As promised, here is part 2 as summerized by the Weston A Price Foundation:
91 percent of soy grown in the US is genetically modified (GM). The genetic modification is done to impart resistance to the toxic herbicide Roundup. While this is meant to increase farming efficiency and provide you with less expensive soy, the downside is that your soy is loaded with this toxic pesticide. The plants also contain genes from bacteria that produce a protein that has never been part of the human food supply.
GM soy has been linked to an increase in allergies. Disturbingly, the only published human feeding study on GM foods ever conducted verified that the gene inserted into GM soy transfers into the DNA of our gut bacteria and continues to function. This means that years after you stop eating GM soy, you may still have a potentially allergenic protein continuously being produced in your intestines.
Even more frightening is the potential for GM soy to cause infertility in future generations, which has been evidenced by recent Russian research.
2.Soy contains natural toxins known as “anti-nutrients.”
Soy foods contain anti-nutritional factors such as saponins, soyatoxin, phytates, protease inhibitors, oxalates, goitrogens and estrogens. Some of these factors interfere with the enzymes you need to digest protein. While a small amount of anti-nutrients would not likely cause a problem, the amount of soy that many Americans are now eating is extremely high.
3.Soy contains hemagglutinin.
Hemagglutinin is a clot-promoting substance that causes your red blood cells to clump together. These clumped cells are unable to properly absorb and distribute oxygen to your tissues.
4.Soy contains goitrogens
Goitrogens are substances that block the synthesis of thyroid hormones and interfere with iodine metabolism, thereby interfering with your thyroid function.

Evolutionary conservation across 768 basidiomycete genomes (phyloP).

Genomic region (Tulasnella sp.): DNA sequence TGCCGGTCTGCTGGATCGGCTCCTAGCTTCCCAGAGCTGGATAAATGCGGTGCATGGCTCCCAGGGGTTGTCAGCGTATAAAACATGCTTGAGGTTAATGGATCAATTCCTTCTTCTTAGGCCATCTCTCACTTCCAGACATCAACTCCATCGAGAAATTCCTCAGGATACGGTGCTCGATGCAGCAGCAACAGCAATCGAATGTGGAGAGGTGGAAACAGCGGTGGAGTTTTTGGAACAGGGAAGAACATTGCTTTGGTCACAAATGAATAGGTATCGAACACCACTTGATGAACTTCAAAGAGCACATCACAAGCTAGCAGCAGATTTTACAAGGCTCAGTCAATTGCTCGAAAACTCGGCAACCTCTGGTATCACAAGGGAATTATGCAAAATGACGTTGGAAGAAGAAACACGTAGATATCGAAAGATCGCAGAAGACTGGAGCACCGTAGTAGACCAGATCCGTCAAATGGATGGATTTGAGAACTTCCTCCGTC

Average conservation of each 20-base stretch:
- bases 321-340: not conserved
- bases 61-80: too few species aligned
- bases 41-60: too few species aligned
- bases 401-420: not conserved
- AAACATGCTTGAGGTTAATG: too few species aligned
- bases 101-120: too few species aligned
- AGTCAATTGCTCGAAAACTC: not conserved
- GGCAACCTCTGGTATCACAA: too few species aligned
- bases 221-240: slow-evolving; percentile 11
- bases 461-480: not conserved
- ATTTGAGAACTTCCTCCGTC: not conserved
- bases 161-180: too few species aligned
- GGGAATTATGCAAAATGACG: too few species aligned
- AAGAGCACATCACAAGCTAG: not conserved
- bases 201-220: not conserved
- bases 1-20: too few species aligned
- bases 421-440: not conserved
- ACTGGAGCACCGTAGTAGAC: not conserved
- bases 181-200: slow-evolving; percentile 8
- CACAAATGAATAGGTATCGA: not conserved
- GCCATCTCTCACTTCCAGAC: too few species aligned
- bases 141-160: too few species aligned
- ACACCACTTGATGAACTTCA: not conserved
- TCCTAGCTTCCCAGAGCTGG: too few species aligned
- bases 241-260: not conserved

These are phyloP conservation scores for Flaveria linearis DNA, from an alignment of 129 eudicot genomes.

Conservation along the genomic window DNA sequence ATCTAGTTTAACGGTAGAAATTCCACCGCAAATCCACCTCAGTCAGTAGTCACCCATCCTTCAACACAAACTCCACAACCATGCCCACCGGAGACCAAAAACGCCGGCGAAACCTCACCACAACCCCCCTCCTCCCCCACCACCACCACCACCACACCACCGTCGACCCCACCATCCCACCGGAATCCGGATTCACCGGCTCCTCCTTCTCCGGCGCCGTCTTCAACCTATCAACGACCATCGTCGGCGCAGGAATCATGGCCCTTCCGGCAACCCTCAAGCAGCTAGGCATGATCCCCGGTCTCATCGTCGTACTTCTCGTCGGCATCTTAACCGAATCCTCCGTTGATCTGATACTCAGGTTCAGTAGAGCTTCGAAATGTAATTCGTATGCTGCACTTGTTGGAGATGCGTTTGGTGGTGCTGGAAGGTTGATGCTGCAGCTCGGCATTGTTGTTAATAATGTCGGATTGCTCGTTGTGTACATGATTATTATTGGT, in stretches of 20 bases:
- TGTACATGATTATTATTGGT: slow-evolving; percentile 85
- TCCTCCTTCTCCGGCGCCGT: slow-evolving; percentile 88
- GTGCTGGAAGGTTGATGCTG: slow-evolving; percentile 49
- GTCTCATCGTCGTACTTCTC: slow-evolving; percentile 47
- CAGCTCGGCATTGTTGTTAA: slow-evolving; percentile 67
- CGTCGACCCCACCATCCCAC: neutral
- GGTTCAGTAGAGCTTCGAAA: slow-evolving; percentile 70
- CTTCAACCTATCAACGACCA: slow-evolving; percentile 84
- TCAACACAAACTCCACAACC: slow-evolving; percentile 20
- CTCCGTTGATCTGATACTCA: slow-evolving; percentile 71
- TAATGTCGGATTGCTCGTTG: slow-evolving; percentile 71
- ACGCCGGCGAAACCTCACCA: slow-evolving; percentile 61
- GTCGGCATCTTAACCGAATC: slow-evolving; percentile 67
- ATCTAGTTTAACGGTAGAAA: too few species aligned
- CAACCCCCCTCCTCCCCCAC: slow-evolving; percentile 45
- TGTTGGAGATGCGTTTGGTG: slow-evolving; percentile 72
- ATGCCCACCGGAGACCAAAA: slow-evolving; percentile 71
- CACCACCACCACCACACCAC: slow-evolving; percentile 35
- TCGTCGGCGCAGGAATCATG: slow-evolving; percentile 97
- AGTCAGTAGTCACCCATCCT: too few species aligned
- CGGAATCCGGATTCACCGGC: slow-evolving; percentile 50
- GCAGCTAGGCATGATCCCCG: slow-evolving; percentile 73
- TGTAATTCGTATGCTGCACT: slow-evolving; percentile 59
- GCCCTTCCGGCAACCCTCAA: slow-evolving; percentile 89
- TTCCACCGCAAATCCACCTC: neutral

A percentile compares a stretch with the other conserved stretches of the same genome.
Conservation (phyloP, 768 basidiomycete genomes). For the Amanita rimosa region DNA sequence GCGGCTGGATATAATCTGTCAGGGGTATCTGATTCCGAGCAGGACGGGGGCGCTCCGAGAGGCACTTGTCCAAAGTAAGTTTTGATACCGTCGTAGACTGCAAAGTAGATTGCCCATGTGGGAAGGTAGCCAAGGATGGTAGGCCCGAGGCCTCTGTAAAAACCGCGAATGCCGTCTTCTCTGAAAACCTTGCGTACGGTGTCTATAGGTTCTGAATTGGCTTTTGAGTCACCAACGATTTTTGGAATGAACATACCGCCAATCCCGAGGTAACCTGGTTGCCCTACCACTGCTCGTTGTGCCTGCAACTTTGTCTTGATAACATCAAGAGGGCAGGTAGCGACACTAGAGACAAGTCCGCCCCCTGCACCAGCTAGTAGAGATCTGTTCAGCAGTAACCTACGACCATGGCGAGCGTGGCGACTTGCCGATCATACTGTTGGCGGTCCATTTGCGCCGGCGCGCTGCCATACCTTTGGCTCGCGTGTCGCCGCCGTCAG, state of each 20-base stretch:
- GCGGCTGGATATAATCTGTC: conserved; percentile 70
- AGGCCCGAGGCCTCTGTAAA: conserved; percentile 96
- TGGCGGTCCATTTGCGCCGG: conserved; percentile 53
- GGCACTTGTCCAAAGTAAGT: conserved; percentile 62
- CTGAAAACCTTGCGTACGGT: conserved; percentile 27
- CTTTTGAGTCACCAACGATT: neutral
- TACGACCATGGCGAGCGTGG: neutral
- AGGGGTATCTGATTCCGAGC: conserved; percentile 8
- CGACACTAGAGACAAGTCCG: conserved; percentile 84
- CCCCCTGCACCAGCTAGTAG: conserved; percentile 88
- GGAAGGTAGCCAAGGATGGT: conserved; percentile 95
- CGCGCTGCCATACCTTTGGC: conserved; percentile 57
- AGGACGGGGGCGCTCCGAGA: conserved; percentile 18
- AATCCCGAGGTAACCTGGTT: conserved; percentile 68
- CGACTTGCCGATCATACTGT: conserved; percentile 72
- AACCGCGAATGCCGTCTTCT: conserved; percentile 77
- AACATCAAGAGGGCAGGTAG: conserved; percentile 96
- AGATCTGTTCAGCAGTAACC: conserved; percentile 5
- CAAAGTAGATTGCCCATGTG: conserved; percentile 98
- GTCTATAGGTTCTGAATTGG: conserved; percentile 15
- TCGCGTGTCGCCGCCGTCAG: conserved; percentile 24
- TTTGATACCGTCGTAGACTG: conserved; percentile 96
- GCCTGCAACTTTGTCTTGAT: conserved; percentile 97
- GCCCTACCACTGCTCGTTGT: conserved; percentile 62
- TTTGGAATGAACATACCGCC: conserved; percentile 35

5.Soy contains phytates.
Phytates (phytic acid) bind to metal ions, preventing the absorption of certain minerals, including calcium, magnesium, iron, and zinc -- all of which are co-factors for optimal biochemistry in your body. This is particularly problematic for vegetarians, because eating meat reduces the mineral-blocking effects of these phytates (so it is helpful—if you do eat soy—to also eat meat).
6.Soy is loaded with the isoflavones genistein and daidzein
Isoflavones are a type of phytoestrogen, which is a plant compound resembling human estrogen. These compounds mimic and sometimes block the hormone estrogen, and have been found to have adverse effects on various human tissues. Soy phytoestrogens are known to disrupt endocrine function, may cause infertility, and may promote breast cancer in women.
We get enough phytoestrogens from our environment, body and plastics.
Drinking even two glasses of soymilk daily for one month provides enough of these compounds to alter your menstrual cycle. Although the FDA regulates estrogen-containing products, no warnings exist on soy.
7.Soy has toxic levels of aluminum and manganese
Soybeans are processed (by acid washing) in aluminum tanks, which can leach high levels of aluminum into the final soy product. Soy formula has up to 80 times higher manganese than is found in human breast milk.